Female Entrepreneurship, Cities and Refugees, and Changing Global Conditions

Weekend Reads: February 8, 2019

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Why More Women Are Turning to Entrepreneurship

Caroline Castrillon | Forbes | Retweeted by Jennifer Huddleston Skees

Women now comprise 40 percent of new entrepreneurs entering the business field, and the number of women-owned businesses has increased by nearly 3,000 percent since 1972. Why are so many women taking up the mantle as entrepreneurs?

The Cities Refugees Saved

Tanvi Misra | CityLab | Retweeted by Emily Hamilton

Migrants and refugees have mutually-beneficial relationships with the locations to which they move, argues Tanvi Misra in CityLab.

Hyperinflations Can End Quickly, Given the Right Sort of Regime Change

Ryan Avent | The Economist | Retweeted by David Beckworth

Imagine using banknotes and printed money as toilet paper. This is a reality for many Venezuelans. How did this “catastrophic breakdown” in the state’s printing presses break down in the first place?

The Malaise in Global Trade Is Only Getting Worse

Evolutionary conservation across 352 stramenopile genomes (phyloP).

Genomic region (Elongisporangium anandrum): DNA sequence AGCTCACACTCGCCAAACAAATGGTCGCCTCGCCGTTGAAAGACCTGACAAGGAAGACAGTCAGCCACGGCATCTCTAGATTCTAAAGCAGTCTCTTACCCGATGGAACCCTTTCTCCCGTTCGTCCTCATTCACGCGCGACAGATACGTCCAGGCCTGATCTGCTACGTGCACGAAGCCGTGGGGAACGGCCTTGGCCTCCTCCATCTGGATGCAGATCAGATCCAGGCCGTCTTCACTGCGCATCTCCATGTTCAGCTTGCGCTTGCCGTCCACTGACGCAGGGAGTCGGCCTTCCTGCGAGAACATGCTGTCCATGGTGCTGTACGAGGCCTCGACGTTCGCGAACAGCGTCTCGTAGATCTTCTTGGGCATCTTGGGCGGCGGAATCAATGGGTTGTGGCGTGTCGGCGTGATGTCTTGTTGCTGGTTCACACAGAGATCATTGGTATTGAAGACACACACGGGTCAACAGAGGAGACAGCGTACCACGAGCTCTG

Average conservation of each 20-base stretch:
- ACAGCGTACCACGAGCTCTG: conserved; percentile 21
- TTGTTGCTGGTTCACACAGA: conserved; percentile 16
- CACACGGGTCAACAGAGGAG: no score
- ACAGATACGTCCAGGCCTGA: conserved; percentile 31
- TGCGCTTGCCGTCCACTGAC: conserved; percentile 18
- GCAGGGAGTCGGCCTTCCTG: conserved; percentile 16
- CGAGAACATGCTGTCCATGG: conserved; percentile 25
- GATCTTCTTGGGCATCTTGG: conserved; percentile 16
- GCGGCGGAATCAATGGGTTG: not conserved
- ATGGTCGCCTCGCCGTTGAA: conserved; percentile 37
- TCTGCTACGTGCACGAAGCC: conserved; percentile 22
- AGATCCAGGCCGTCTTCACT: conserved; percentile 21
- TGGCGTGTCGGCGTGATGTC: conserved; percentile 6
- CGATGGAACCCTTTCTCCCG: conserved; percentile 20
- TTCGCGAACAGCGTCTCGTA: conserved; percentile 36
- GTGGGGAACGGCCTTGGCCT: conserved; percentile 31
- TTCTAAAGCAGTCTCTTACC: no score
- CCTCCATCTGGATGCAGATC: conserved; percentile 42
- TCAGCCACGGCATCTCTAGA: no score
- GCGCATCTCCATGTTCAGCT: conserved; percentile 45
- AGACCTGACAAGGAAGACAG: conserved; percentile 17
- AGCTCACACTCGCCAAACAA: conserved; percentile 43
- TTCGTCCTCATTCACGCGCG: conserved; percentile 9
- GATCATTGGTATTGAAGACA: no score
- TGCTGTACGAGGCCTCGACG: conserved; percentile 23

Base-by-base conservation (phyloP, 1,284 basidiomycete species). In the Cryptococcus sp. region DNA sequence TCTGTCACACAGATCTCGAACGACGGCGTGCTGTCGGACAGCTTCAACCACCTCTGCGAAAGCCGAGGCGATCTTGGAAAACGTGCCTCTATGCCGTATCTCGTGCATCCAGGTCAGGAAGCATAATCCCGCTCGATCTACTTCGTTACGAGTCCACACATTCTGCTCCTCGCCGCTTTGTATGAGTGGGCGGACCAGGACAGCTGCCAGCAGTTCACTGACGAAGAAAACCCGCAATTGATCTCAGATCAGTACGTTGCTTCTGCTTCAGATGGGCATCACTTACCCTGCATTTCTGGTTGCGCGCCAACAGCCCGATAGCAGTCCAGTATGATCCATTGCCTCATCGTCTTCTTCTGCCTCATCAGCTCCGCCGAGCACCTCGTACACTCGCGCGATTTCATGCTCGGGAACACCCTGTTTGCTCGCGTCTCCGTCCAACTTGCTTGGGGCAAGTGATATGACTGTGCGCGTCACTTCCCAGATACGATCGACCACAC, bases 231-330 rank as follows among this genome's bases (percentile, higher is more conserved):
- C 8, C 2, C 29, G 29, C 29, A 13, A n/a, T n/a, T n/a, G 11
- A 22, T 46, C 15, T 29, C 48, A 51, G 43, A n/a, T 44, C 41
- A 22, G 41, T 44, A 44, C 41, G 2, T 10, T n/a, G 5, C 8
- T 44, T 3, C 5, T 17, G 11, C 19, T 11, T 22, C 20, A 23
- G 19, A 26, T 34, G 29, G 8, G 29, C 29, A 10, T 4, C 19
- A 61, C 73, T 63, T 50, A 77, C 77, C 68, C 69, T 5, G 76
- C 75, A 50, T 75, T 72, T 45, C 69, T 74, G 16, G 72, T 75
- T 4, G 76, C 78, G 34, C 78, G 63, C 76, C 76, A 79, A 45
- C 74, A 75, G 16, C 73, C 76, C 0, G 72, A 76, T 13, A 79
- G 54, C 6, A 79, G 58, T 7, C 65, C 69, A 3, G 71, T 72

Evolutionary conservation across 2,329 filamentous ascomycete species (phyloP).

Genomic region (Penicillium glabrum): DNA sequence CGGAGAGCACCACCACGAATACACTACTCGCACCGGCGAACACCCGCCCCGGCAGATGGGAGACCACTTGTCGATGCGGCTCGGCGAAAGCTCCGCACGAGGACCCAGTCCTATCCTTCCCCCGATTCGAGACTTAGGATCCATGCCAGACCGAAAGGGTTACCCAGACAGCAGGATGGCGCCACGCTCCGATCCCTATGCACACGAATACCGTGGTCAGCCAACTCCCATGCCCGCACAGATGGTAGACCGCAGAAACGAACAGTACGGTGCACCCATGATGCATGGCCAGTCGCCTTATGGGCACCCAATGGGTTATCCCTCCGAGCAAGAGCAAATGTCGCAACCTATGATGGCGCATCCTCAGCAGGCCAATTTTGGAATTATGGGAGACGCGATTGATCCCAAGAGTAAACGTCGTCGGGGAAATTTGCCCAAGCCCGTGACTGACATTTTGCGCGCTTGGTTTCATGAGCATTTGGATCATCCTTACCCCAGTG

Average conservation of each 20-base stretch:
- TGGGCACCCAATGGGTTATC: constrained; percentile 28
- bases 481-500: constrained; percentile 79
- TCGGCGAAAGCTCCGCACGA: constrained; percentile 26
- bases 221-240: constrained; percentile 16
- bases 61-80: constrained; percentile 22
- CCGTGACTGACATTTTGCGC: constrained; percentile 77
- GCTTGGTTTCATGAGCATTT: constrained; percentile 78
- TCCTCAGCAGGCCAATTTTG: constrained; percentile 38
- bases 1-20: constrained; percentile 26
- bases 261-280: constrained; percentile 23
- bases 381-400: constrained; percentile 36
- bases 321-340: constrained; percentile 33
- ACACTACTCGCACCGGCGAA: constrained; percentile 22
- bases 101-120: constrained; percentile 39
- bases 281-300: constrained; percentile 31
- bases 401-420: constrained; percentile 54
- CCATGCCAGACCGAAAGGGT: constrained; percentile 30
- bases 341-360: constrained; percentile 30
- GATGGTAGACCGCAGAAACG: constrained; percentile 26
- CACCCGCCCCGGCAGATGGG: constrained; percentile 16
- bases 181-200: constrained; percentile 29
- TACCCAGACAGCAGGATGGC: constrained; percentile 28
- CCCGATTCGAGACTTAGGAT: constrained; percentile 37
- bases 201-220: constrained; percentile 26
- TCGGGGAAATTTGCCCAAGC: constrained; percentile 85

Mike Bird | The Wall Street Journal | Tweeted by Veronique de Rugy

What are the most important factors impacting global growth today, according to economic experts?

World Economic Update

Susan Lund, Isabelle Mateos y Lago, Adam Posen, and Sebastian Mallaby | Council on Foreign Relations | Tweeted by Christine McDaniel

Listen to the CFR’s quarterly “World Economic Update,” which highlights US, Chinese, and European markets and the state of globalization in the world today.

Venezuela’s Collapse Exposes the Fake Socialism Debated in US

Greg Ip | The Wall Street Journal | Tweeted by Christine McDaniel

How do new proposals in the US compare conceptually to Venezuela’s socialist governing history?

Transparency, Economic Development Regulations are Dying in Texas

Nathan M. Jensen and Calvin Thrall | The Texas Statesman | Retweeted by Matthew Mitchell

In Texas, economic developers are protected by the state’s public records laws that allow state and local governments to conceal information on their projects. Despite a focus on various Amazon HQ2 bids, the problem extends to hundreds of contracts in the state.

The End of Agriculture as We Know It

Stephen Davies | American Institute for Economic Research (AIER) | Shared by Donald Boudreaux

While many activities significantly influence environmental conditions, agricultural practices have some of the oldest, most established, and increasingly harmful effects on environmental health. That’s changing at a rapid rate.